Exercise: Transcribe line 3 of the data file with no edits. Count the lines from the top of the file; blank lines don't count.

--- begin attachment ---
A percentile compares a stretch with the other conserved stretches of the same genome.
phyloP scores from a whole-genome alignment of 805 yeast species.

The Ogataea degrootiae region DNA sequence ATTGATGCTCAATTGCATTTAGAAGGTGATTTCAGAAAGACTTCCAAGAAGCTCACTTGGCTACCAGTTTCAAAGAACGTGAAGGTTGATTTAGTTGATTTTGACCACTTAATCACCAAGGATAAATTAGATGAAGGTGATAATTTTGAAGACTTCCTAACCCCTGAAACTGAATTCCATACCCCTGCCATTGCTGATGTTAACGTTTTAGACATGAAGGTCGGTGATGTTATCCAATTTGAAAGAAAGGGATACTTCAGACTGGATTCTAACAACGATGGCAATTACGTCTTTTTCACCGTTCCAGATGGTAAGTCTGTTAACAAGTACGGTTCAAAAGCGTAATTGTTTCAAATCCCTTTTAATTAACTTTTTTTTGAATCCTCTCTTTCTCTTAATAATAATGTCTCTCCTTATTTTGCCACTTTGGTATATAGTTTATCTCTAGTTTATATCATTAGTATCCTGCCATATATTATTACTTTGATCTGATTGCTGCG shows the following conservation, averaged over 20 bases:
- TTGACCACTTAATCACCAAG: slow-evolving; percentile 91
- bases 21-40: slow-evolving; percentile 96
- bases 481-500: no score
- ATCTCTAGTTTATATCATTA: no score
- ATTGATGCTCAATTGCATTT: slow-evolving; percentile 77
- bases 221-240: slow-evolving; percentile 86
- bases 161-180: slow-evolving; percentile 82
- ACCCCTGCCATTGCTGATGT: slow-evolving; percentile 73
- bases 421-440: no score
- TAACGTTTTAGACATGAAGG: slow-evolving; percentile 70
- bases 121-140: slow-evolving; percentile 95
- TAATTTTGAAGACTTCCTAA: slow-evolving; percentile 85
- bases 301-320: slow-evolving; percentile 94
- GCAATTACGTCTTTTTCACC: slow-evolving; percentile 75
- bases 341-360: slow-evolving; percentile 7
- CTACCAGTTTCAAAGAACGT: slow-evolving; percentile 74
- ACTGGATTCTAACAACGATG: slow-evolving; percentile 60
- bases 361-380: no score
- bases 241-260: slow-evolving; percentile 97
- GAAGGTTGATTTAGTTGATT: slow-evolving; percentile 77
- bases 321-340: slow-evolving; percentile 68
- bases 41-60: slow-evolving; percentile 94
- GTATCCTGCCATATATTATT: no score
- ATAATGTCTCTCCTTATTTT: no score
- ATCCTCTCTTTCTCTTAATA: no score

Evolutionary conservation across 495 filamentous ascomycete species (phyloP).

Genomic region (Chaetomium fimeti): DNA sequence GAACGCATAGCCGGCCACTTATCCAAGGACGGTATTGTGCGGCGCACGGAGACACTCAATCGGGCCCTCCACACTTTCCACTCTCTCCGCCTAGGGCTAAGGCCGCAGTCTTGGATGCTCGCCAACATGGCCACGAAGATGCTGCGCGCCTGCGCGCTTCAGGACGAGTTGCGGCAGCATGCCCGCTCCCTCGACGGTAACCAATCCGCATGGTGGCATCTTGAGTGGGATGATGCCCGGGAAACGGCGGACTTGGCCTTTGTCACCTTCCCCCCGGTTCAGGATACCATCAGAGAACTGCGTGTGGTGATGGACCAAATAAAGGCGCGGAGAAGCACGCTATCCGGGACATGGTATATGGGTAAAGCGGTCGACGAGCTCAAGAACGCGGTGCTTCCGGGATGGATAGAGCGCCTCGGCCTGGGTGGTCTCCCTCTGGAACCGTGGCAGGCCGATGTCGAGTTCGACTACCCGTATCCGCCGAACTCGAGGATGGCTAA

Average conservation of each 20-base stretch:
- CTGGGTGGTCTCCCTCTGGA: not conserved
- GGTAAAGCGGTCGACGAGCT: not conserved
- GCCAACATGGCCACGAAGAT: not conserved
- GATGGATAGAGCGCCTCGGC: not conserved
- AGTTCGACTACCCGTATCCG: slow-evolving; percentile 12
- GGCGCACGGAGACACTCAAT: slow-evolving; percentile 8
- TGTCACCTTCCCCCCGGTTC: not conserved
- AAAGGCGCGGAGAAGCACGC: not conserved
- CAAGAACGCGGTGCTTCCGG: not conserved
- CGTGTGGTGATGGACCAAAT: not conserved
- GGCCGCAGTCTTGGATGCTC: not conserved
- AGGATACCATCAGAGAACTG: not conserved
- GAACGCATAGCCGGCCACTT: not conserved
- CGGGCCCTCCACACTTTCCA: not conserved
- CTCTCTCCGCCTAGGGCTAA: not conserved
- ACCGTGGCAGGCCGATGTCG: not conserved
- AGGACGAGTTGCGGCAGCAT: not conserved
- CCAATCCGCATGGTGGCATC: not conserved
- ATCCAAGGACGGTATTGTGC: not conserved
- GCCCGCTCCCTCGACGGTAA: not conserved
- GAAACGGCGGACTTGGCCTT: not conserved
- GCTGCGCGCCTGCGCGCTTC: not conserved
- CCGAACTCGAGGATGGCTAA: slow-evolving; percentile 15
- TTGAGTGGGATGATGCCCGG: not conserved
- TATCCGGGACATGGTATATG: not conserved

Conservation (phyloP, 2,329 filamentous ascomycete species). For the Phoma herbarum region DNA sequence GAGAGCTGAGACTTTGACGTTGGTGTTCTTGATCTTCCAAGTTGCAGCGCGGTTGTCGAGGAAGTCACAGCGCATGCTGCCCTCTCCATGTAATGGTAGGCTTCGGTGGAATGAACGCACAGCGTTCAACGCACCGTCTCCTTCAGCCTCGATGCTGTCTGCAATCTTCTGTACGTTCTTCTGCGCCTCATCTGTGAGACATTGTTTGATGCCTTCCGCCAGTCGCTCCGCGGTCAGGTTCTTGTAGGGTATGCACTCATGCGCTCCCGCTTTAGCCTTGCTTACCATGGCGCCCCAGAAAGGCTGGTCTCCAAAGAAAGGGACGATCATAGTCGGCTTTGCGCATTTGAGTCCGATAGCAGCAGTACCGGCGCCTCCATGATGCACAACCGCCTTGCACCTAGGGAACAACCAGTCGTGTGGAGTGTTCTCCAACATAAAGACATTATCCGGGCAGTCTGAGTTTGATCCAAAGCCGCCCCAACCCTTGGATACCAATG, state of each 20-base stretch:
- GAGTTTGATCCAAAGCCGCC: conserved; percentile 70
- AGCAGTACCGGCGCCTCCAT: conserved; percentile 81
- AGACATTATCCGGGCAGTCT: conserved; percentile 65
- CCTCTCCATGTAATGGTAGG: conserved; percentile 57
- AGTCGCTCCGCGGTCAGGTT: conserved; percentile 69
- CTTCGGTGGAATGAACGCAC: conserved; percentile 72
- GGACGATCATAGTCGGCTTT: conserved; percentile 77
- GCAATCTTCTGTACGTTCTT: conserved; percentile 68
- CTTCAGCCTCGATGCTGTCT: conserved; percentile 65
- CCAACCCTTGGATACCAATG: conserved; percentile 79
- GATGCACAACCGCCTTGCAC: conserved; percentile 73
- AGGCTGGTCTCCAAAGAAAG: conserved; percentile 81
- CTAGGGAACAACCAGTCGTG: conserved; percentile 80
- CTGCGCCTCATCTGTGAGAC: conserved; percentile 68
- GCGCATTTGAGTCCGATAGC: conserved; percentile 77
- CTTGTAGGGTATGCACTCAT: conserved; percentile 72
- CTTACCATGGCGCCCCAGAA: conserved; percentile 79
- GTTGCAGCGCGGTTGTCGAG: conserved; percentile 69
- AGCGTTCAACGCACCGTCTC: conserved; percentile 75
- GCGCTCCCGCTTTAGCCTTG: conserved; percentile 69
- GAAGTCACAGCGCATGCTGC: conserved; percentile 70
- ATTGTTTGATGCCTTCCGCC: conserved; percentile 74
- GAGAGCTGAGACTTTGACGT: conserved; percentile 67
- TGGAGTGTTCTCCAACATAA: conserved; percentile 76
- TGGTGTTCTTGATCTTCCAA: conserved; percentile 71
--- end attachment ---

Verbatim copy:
The Ogataea degrootiae region DNA sequence ATTGATGCTCAATTGCATTTAGAAGGTGATTTCAGAAAGACTTCCAAGAAGCTCACTTGGCTACCAGTTTCAAAGAACGTGAAGGTTGATTTAGTTGATTTTGACCACTTAATCACCAAGGATAAATTAGATGAAGGTGATAATTTTGAAGACTTCCTAACCCCTGAAACTGAATTCCATACCCCTGCCATTGCTGATGTTAACGTTTTAGACATGAAGGTCGGTGATGTTATCCAATTTGAAAGAAAGGGATACTTCAGACTGGATTCTAACAACGATGGCAATTACGTCTTTTTCACCGTTCCAGATGGTAAGTCTGTTAACAAGTACGGTTCAAAAGCGTAATTGTTTCAAATCCCTTTTAATTAACTTTTTTTTGAATCCTCTCTTTCTCTTAATAATAATGTCTCTCCTTATTTTGCCACTTTGGTATATAGTTTATCTCTAGTTTATATCATTAGTATCCTGCCATATATTATTACTTTGATCTGATTGCTGCG shows the following conservation, averaged over 20 bases: